powerful information right there. And I think the one the one thing that stands out to me identifying new suppliers that 87% The question is, what are the other 13% doing? Right? Like if you’re, if you’re not looking online, like, I’m curious what those folks are doing maybe at a trade show, or what have you, but very powerful numbers. And when you look at the growth you like, I never want to be the smartest guy in the room. But man, just follow the money. I mean, like, it’s just showing you right there. So I love that, you know, and I love how you’re separating and b2b and b2c, and like some of these acronyms, just, you know, for our friends and folks out there, maybe we’re like, Hey, what are some of these acronyms? So we’re just talking b2b, you know, business to business transactions compared to business to consumer. So, you know, a lot of the manufacturers that we’re working with, they might be a custom manufacturer, or they’re making Oh, you still there?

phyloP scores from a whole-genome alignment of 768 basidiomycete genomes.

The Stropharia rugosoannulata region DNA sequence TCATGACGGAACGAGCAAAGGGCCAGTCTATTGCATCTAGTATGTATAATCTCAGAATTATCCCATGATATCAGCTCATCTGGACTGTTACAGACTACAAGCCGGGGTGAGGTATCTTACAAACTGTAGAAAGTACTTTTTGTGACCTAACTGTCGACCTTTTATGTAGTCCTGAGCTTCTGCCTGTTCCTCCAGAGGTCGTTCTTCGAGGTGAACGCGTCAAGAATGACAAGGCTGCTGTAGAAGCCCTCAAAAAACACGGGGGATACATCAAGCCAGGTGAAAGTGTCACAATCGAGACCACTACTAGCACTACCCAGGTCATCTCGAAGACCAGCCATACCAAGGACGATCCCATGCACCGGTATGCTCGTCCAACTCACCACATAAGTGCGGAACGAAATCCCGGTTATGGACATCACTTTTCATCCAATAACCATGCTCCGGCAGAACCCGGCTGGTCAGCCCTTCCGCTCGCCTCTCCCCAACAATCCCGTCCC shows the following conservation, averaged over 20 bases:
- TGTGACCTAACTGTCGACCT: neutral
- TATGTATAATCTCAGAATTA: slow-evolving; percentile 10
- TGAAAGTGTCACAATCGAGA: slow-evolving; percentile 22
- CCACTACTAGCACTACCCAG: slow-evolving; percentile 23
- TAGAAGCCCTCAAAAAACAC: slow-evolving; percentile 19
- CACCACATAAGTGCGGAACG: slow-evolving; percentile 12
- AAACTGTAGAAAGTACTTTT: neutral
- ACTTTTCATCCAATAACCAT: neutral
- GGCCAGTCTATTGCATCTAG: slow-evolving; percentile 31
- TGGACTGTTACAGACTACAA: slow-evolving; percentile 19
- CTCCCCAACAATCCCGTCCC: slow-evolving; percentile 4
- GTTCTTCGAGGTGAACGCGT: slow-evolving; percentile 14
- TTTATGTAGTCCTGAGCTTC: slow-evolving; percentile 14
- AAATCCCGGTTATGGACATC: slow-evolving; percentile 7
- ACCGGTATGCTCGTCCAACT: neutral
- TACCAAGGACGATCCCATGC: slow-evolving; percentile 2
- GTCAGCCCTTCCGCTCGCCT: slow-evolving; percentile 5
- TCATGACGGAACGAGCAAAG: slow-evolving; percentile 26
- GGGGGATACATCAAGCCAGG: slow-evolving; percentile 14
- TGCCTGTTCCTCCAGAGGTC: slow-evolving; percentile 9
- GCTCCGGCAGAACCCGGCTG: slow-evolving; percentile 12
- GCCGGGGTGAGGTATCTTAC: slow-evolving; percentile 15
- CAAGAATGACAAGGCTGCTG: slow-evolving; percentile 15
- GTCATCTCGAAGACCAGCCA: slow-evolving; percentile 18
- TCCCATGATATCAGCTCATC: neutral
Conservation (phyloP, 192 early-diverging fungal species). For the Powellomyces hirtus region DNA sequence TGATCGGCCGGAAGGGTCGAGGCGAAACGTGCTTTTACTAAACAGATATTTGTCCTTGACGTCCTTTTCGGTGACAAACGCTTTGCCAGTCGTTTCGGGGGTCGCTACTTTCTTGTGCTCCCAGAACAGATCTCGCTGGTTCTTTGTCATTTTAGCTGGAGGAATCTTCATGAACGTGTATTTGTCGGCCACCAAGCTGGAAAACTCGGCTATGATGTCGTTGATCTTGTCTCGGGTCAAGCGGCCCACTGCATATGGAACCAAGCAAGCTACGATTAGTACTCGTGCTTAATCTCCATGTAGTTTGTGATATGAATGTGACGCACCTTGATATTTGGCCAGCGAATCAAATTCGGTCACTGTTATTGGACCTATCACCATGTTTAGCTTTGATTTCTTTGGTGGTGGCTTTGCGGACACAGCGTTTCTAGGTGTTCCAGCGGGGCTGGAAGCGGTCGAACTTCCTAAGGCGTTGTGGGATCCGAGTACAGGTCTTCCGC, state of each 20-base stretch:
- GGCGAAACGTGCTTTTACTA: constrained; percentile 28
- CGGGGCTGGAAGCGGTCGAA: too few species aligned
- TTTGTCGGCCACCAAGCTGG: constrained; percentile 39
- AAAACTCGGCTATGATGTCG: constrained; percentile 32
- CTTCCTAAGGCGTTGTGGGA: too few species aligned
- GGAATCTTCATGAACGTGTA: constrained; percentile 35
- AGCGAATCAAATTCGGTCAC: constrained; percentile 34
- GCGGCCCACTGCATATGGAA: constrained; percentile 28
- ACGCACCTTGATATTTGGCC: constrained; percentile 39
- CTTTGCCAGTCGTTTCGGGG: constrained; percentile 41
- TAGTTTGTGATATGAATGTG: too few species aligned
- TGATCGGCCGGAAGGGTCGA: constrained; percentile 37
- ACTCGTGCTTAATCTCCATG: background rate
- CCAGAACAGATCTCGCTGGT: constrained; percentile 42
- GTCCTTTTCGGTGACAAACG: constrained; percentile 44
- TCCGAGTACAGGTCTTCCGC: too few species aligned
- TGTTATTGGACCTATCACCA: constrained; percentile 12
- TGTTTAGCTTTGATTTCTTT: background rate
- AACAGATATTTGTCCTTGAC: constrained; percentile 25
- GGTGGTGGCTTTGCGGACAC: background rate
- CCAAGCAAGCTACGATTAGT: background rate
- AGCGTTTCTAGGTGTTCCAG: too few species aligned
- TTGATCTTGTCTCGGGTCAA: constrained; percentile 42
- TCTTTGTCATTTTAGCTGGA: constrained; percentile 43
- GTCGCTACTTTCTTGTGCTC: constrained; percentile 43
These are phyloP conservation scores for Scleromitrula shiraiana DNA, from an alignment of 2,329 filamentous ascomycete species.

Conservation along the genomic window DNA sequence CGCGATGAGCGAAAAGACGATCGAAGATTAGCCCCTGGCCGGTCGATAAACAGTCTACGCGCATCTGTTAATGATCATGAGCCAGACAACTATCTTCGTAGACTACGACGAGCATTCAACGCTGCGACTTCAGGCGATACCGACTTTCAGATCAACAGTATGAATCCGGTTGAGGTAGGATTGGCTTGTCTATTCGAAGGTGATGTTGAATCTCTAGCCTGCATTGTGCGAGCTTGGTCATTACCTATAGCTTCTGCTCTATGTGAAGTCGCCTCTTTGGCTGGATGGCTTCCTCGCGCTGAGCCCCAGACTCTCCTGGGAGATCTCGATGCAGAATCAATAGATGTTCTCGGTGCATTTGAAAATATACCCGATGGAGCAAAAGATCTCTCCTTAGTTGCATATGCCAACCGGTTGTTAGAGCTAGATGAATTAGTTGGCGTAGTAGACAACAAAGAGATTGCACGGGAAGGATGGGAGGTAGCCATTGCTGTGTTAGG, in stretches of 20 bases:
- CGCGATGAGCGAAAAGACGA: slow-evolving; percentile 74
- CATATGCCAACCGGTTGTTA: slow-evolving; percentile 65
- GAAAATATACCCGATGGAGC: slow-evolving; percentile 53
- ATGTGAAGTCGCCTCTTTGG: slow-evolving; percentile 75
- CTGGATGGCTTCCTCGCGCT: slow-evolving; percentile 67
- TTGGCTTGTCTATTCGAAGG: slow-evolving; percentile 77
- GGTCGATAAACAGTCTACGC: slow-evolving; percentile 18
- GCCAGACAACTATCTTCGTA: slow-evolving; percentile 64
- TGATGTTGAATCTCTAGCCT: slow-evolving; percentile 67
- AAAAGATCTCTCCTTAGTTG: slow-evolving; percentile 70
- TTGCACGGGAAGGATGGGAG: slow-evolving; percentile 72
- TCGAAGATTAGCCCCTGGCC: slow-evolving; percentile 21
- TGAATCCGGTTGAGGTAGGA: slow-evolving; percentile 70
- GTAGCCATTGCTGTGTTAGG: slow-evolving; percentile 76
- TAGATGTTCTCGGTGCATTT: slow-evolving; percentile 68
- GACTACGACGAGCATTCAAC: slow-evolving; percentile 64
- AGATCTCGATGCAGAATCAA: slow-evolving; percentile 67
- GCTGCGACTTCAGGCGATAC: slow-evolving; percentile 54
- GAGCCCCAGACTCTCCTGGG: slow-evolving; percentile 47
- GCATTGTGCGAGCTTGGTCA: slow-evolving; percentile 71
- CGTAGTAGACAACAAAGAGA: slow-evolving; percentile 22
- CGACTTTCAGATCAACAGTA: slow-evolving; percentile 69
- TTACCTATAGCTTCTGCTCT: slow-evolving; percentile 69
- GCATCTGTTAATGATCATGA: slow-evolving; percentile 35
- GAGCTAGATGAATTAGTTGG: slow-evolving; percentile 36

Paul Dabrowski 18:39
I’m still here.
Curt Anderson 18:40
Okay, man, I, my, my, my I just lost you guys. Okay. Um, you know, so just staying online. But anyway, keep let’s keep the party rolling again, guys, if you have any questions whatsoever, we have Paul here from big commerce, keep those questions coming for us.
Paul Dabrowski 18:56